A Boston-based international animal-welfare group says it is sending a veterinary team to Ukraine to treat dogs near the site of the 1986 Chernobyl nuclear disaster.
The Four Paws group said on August 20 that hundreds of descendants of abandoned dogs in the Chernobyl area are wandering in and around the destroyed reactor and many live in areas with radioactive contamination, including in the ghost city of Prypyat.
The veterinarians will join a group of other experts already in the region to provide rabies vaccinations, medical treatment, and neutering services to dogs living within the so-called "exclusion zone."
“Due to wild animals who also live within the exclusion zone, the stray dogs are often infected with rabies, posing a risk to people who work at the plant,” the group said.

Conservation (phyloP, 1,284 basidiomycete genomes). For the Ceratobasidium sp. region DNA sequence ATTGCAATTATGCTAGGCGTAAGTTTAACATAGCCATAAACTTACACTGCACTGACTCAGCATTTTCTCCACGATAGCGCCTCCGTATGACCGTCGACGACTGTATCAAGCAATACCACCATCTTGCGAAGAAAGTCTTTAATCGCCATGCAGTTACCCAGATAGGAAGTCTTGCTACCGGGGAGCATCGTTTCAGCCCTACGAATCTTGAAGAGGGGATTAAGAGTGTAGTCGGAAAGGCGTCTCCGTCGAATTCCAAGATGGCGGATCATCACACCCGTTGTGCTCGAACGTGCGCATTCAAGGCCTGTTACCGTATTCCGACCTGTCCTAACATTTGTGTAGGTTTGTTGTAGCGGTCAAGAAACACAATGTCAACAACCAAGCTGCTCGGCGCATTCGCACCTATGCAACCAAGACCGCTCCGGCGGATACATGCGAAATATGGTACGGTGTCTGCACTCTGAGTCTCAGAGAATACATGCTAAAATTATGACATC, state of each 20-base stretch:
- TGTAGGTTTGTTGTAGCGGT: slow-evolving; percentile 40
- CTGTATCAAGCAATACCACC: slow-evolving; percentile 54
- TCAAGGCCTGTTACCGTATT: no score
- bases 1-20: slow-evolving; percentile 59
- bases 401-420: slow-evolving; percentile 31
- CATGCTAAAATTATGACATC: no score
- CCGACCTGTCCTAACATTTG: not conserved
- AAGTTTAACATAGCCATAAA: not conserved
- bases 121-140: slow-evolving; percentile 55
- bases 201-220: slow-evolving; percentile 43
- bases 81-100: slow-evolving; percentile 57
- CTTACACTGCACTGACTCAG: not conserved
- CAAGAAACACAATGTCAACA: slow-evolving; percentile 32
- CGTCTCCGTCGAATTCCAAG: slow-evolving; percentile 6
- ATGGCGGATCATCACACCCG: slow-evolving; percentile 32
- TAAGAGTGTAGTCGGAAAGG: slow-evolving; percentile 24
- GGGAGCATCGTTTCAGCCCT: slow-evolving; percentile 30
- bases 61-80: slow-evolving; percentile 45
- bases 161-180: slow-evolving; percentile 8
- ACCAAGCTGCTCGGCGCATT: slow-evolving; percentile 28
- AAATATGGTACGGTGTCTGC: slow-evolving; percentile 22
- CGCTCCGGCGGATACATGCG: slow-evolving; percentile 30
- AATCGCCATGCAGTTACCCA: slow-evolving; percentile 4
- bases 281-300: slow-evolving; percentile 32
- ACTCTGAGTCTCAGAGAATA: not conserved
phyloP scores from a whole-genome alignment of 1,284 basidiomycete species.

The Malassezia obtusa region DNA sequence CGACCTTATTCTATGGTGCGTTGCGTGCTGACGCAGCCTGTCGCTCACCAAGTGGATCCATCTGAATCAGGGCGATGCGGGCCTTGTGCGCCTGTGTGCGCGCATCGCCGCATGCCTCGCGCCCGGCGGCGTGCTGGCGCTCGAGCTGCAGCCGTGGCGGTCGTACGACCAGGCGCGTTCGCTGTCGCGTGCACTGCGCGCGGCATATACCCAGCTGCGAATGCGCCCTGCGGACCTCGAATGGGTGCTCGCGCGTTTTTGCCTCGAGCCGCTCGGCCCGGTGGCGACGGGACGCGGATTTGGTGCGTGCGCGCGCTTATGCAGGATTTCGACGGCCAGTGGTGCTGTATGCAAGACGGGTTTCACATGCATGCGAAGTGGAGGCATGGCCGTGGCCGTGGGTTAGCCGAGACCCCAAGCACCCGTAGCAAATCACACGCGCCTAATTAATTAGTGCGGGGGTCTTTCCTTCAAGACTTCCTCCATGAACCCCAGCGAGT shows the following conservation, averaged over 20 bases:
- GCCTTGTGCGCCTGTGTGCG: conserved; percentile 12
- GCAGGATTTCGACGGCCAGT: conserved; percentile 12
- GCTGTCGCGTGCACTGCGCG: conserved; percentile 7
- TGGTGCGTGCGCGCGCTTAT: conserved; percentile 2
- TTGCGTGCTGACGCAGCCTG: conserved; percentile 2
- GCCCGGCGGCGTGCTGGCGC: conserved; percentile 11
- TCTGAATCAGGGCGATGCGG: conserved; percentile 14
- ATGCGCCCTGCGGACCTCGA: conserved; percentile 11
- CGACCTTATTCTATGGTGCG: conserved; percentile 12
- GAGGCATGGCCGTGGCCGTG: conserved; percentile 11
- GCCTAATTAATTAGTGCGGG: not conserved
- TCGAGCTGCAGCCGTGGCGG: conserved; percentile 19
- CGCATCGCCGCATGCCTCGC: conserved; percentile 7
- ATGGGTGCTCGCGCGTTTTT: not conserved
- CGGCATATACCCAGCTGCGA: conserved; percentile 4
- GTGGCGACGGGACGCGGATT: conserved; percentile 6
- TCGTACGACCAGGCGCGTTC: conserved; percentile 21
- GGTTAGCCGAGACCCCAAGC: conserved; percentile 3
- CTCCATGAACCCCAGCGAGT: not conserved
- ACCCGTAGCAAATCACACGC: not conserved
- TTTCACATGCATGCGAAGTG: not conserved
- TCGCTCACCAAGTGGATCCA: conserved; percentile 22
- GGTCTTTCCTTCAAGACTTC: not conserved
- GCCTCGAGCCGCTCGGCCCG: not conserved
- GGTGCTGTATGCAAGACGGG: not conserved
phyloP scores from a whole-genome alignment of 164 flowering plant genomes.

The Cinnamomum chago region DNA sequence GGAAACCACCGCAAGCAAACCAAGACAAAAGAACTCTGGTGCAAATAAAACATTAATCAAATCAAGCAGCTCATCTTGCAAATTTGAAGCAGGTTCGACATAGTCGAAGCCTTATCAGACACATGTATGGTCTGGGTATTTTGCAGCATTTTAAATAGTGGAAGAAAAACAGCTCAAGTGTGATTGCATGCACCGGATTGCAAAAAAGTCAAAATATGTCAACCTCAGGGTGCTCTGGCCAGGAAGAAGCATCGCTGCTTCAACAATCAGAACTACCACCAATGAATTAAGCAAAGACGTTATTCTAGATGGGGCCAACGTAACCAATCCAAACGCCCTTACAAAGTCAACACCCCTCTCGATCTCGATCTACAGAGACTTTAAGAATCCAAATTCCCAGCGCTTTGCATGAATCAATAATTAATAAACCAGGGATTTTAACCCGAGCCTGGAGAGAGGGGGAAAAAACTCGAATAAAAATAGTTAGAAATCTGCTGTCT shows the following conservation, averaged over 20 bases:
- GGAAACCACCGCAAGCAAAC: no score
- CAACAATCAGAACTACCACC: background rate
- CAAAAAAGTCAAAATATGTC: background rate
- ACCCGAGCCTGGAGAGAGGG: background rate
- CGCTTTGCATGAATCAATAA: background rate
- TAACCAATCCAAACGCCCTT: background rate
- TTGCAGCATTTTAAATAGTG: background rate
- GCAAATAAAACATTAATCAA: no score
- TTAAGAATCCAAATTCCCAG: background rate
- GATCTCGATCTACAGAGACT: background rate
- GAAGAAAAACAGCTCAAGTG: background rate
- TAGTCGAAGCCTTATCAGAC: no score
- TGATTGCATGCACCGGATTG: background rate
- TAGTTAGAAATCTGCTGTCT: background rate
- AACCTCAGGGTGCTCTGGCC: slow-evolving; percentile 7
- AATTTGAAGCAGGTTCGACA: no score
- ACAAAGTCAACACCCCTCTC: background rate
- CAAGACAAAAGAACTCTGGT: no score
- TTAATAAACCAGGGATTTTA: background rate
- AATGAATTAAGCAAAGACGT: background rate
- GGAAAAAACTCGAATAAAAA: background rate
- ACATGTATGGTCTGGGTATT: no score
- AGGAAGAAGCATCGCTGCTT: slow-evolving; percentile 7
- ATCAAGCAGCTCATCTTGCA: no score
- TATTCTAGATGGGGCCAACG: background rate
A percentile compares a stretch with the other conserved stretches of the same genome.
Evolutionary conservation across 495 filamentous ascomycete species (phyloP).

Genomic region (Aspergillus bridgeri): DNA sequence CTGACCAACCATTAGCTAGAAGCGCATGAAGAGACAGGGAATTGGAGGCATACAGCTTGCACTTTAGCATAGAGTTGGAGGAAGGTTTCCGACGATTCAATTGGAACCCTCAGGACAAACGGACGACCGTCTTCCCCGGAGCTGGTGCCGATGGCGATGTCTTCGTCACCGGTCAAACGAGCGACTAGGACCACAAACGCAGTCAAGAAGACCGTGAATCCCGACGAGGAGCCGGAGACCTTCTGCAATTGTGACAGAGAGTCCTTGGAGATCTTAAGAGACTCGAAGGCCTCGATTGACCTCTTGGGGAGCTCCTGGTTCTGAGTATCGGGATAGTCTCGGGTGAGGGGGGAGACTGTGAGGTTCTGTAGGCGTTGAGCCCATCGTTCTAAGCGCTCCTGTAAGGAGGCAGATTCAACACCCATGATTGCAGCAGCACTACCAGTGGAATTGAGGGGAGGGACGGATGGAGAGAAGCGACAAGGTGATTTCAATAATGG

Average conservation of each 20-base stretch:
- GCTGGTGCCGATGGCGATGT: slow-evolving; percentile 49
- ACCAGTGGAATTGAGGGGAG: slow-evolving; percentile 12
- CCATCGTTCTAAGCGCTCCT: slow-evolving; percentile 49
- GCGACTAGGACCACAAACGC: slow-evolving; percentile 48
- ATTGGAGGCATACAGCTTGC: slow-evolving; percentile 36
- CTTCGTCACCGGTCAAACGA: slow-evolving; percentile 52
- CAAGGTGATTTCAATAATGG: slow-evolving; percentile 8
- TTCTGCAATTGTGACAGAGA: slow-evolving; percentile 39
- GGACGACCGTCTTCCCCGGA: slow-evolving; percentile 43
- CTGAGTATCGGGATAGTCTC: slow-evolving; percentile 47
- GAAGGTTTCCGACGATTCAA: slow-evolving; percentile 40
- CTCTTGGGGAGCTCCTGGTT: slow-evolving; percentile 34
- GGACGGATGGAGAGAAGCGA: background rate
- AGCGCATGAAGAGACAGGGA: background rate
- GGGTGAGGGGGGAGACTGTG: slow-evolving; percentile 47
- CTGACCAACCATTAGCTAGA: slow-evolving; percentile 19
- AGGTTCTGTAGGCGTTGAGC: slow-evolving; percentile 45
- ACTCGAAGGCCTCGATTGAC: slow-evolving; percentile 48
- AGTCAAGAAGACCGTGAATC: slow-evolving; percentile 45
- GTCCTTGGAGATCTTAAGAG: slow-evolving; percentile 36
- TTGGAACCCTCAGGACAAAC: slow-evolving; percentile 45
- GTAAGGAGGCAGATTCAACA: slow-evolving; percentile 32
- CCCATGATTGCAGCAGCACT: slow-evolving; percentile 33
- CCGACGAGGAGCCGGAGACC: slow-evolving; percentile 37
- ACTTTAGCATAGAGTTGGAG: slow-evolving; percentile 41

The dogs survived despite what was called “open season,” when soldiers were allowed to hunt the animals after the nuclear disaster, the group said.
“Originally, the dogs retreated to the surrounding woods after the exclusion zone was established, but packs of wolves and food scarcity forced them back to the abandoned city and toward the still-active nuclear plant," said Julie Sanders, Four Paws international director of companion animals.
"There, the workers began to feed the dogs and they have stayed ever since,” she said.
The explosion and fire at the Chernobyl plant on April 26, 1986, was the world's worst civilian nuclear accident and has left radioactivity levels high in areas around the plant.
Work has been under way since 2010 to build a massive shelter over the damaged reactor and seal in about 200 tons of uranium thought to be still there.